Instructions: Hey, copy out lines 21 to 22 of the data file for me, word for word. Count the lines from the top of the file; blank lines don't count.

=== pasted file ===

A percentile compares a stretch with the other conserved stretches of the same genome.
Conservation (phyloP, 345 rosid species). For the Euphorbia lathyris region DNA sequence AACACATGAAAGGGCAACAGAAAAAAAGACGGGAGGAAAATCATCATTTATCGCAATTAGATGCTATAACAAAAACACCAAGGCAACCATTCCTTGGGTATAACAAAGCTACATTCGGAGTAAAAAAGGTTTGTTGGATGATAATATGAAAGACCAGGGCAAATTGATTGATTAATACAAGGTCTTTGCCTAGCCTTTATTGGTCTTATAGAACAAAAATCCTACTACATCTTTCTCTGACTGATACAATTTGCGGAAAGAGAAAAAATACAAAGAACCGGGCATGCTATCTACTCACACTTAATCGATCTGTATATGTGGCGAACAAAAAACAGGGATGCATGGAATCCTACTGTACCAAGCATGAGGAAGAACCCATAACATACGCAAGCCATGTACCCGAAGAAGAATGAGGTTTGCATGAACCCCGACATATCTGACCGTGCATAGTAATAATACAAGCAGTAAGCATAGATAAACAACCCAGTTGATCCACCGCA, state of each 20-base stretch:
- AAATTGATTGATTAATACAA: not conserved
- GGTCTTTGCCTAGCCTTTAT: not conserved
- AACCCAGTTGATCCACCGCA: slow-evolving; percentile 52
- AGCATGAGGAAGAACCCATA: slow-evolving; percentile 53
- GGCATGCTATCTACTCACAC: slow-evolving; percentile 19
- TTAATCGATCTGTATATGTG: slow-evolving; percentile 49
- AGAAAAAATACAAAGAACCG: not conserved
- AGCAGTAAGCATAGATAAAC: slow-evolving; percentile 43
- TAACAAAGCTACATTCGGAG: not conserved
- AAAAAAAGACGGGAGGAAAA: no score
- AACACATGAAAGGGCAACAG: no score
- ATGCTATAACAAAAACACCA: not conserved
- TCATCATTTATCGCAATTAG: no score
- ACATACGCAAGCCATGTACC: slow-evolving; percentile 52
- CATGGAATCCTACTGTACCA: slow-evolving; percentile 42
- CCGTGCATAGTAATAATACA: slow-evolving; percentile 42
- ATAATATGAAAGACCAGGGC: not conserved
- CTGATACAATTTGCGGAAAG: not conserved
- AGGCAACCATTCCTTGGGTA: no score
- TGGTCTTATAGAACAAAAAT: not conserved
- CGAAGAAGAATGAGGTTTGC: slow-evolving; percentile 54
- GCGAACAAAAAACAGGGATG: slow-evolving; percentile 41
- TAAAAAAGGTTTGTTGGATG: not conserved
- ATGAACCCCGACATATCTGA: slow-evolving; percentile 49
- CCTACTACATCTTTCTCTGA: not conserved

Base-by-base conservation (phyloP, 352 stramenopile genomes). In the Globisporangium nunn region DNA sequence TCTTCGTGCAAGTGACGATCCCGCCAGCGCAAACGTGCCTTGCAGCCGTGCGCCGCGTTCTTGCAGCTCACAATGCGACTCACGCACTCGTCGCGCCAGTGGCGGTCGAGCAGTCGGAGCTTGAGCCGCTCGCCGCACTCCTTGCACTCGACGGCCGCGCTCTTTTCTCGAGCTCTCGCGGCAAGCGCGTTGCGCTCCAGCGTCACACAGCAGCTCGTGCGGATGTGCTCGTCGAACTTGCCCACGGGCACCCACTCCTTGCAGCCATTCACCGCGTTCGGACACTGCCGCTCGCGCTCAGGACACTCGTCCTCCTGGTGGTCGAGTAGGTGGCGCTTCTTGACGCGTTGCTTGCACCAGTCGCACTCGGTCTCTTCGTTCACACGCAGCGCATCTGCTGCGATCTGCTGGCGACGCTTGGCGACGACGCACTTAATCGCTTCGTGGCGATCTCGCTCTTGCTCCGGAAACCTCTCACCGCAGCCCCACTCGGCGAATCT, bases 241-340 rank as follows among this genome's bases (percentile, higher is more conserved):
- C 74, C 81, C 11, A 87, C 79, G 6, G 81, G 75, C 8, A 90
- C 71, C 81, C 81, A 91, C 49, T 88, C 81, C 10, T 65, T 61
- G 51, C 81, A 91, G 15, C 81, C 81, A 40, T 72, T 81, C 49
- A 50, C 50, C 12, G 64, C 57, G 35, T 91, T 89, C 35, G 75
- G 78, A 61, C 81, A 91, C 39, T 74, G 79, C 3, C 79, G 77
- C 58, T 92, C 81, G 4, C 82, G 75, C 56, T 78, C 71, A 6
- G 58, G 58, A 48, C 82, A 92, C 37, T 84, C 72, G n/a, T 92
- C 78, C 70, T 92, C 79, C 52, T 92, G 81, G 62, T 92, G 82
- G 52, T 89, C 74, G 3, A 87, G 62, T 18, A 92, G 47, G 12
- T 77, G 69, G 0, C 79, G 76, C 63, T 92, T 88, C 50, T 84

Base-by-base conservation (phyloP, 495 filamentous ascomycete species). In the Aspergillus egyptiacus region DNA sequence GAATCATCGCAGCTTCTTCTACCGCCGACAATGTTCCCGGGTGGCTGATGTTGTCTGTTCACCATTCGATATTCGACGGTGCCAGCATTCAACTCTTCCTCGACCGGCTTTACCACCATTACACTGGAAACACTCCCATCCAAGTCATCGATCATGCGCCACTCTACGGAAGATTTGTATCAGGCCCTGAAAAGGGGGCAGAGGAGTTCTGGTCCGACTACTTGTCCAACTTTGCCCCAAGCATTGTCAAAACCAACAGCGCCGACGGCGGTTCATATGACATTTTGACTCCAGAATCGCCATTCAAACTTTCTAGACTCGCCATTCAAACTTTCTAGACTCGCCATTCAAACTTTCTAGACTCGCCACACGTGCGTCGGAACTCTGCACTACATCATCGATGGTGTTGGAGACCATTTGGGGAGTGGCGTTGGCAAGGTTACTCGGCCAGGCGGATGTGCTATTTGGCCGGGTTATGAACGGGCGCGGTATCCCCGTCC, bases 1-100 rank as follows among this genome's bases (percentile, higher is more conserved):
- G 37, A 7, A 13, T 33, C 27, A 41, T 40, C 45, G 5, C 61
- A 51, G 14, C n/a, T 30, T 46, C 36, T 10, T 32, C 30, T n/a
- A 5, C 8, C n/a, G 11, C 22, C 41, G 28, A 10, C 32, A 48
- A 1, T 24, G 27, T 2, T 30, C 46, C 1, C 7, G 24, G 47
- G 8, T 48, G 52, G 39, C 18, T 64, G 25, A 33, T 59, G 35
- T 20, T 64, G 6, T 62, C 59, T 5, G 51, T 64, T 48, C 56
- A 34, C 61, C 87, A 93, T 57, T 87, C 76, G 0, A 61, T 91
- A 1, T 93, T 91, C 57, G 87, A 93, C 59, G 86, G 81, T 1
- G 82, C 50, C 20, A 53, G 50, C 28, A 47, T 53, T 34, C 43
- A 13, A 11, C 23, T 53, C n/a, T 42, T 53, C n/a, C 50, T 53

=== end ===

- AGGCAACCATTCCTTGGGTA: no score
- TGGTCTTATAGAACAAAAAT: not conserved